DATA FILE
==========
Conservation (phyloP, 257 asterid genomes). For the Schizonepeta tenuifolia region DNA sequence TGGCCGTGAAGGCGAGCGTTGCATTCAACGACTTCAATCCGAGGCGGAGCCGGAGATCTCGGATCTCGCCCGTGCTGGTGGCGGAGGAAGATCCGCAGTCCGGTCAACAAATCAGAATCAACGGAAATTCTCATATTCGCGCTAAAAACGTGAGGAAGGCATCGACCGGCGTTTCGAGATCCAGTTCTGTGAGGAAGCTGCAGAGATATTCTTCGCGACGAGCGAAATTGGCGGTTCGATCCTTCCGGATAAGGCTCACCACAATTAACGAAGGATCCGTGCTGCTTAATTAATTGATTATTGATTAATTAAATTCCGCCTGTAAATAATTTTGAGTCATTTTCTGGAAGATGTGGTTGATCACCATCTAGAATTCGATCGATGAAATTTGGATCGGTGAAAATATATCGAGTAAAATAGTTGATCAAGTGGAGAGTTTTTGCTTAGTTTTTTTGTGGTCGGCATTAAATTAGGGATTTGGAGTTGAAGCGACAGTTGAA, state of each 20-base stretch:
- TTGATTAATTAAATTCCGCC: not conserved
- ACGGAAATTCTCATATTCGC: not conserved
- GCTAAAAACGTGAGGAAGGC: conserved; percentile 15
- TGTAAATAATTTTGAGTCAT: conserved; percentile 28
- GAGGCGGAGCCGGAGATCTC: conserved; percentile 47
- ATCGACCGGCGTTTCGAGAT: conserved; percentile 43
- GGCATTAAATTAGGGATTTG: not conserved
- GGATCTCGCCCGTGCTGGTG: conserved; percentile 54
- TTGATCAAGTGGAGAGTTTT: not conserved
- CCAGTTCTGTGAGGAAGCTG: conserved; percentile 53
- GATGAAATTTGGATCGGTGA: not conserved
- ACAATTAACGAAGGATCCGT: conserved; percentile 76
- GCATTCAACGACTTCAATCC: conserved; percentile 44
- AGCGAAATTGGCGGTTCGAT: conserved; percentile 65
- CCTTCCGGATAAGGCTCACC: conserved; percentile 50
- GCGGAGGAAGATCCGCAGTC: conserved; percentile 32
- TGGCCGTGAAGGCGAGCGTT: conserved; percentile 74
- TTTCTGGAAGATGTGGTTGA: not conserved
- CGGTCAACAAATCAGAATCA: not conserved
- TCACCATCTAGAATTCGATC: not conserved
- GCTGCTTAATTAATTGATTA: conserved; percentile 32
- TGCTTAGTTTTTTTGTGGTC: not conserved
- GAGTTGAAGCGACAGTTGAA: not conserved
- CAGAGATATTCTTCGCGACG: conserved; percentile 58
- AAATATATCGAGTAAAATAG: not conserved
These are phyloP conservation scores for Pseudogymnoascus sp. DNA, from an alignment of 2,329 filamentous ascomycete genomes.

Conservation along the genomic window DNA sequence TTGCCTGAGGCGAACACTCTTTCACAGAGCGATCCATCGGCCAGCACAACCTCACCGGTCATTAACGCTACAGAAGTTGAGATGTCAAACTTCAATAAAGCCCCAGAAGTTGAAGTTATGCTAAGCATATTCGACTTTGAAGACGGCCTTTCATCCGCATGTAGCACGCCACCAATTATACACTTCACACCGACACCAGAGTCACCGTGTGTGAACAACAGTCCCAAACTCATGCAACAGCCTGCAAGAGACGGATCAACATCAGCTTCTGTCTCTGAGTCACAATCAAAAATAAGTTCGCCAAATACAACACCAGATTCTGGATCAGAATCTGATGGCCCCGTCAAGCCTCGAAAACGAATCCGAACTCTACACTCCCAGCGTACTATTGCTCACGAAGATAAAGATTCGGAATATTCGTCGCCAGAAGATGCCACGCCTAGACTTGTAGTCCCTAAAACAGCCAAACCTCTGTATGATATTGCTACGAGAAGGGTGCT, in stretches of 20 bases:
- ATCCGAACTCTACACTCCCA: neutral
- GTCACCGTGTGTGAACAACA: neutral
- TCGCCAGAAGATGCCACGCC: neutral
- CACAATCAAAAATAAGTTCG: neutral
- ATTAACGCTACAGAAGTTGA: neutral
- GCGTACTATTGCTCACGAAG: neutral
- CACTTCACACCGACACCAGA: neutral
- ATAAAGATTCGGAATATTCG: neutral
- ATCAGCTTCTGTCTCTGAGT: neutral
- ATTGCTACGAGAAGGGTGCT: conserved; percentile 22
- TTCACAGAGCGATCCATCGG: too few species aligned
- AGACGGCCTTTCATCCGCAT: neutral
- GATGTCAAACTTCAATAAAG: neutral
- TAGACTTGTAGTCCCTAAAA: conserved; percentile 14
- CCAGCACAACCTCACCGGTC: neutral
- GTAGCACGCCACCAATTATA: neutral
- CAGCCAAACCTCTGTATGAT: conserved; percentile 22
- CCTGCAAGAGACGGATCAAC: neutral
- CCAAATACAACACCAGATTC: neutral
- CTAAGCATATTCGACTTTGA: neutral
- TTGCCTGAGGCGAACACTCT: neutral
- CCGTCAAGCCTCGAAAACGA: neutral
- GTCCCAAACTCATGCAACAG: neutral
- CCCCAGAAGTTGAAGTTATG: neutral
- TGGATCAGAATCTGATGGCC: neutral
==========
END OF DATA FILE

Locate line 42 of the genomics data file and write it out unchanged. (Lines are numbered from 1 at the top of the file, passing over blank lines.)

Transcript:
- TAGACTTGTAGTCCCTAAAA: conserved; percentile 14